All Roads Lead To Powelton
I met my lifelong friend, George Hart, in 1960. I was a student at Georgia Tech, and George was a musical prodigy at Emory. Over the Years, he has given me many gifts. One of these is a passion for bluegrass music and another is a love of the Georgia backroads and the history that goes with it. George and I have been periodically riding the back roads of Georgia for years, with no other motivation than the sheer joy of discovery. Just jostling along those lonely byways to see what was around the next curve was exciting in a strong and exotic sort of way...old towns that have virtually disappeared, farmhouses that are falling down, cemeteries covered in weeds, the decay of an agrarian way of that seems so distant and yet so near. We thought at some point we would get it out of our system, but the more we learned about Georgia's unique beginnings, the more fascinating it became.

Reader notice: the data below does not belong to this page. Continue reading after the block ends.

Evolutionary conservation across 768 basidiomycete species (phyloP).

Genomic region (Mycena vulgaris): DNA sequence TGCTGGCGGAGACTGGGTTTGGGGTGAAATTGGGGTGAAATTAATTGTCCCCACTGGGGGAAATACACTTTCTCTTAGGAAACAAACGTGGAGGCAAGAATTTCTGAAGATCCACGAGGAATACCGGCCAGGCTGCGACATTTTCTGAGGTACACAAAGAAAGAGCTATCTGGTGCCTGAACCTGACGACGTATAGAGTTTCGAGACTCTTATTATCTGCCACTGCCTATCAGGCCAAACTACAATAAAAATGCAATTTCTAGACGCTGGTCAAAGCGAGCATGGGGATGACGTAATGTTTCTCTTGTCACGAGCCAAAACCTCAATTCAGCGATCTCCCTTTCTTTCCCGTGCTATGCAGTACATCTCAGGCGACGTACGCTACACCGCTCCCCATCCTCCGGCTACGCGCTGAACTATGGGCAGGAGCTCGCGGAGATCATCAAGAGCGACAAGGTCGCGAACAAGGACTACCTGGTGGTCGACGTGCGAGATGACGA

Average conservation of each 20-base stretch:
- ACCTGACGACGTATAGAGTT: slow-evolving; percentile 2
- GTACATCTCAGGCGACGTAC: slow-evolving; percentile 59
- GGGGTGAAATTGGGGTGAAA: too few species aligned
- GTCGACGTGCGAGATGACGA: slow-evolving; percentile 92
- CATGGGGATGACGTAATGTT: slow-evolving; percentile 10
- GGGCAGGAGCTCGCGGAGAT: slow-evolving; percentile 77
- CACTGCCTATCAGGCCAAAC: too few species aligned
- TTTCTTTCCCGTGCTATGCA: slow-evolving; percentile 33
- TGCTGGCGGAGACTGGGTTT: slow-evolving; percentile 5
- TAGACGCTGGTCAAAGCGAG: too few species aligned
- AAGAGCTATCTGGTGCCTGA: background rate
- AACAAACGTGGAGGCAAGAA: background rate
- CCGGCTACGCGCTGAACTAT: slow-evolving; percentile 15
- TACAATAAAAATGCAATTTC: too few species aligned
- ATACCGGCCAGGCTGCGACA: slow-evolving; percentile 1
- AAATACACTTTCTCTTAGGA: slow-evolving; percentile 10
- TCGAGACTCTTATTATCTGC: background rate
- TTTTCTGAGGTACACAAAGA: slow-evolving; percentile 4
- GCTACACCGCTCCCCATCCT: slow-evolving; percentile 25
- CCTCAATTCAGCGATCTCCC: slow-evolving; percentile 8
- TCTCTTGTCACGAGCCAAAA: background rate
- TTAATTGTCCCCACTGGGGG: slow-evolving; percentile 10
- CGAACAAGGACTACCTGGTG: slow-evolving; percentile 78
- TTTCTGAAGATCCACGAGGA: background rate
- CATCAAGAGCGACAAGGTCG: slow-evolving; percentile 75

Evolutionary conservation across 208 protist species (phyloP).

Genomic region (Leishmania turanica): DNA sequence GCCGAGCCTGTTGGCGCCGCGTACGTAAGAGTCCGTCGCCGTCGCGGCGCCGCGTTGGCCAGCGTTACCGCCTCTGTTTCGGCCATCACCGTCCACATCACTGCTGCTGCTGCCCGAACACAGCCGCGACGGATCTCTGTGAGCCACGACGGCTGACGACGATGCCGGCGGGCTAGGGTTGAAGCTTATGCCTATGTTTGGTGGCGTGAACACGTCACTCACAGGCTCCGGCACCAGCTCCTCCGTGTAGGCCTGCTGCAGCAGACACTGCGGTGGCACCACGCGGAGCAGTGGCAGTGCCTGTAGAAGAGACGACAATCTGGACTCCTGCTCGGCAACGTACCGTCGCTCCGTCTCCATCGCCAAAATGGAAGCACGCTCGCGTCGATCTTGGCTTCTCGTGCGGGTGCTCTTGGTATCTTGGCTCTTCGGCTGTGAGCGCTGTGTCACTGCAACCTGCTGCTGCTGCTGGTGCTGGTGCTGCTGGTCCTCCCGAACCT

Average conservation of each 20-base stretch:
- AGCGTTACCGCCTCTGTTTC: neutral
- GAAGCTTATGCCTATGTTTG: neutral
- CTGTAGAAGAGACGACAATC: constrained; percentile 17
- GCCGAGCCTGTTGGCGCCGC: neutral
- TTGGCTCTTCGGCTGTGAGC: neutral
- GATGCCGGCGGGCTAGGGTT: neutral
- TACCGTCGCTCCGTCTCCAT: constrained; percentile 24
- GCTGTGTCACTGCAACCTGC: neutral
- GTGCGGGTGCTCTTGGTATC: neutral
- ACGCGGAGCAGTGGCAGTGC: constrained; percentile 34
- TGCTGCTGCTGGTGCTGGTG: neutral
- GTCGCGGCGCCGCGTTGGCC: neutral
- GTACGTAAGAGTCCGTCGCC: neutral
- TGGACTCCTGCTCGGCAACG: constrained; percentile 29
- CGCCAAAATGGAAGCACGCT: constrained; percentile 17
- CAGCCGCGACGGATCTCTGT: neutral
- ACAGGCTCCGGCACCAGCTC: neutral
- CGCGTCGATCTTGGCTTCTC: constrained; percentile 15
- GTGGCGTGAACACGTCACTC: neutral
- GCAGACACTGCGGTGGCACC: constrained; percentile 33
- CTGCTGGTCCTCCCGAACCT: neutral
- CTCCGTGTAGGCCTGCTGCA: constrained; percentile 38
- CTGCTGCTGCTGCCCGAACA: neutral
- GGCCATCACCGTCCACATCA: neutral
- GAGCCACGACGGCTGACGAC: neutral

One of our backroads sojourns, we went through the little village of Powelton in Hancock County between Crawfordville and Sparta. There were just a few old houses with kudzu running through the windows and a little store that had been closed for decades. Other than this, the only significant structures was a Baptist church at one end of town and a Methodist church at the other end, only a few hundred yards apart. The historical marker outside the Baptist church noted that the church was organized in 1786 and that Jesse Mercer, one of the pillar founders of the Baptist Church in Georgia, led to preach there. Obviously, this had been an important village over two hundred years ago.
The old Methodist church at the other end of town was embraced by a very small, very old graveyard where depressions and fieldstone marked the earliest graves. There were later graves where collapsing false crypts and weathered headstones of many styles stood. I spotted a Confederate headstone on the edge of the woods and walked over to read it: "Sergeant William D. Seals - 4th Sgt - Co. K - 15th Ga. Inf." I had visited many cemeteries in our back roads travels but had found very few markers inscribed with the surname Seals. As I found out later, this casual but fateful encounter had been with my great-grandfather.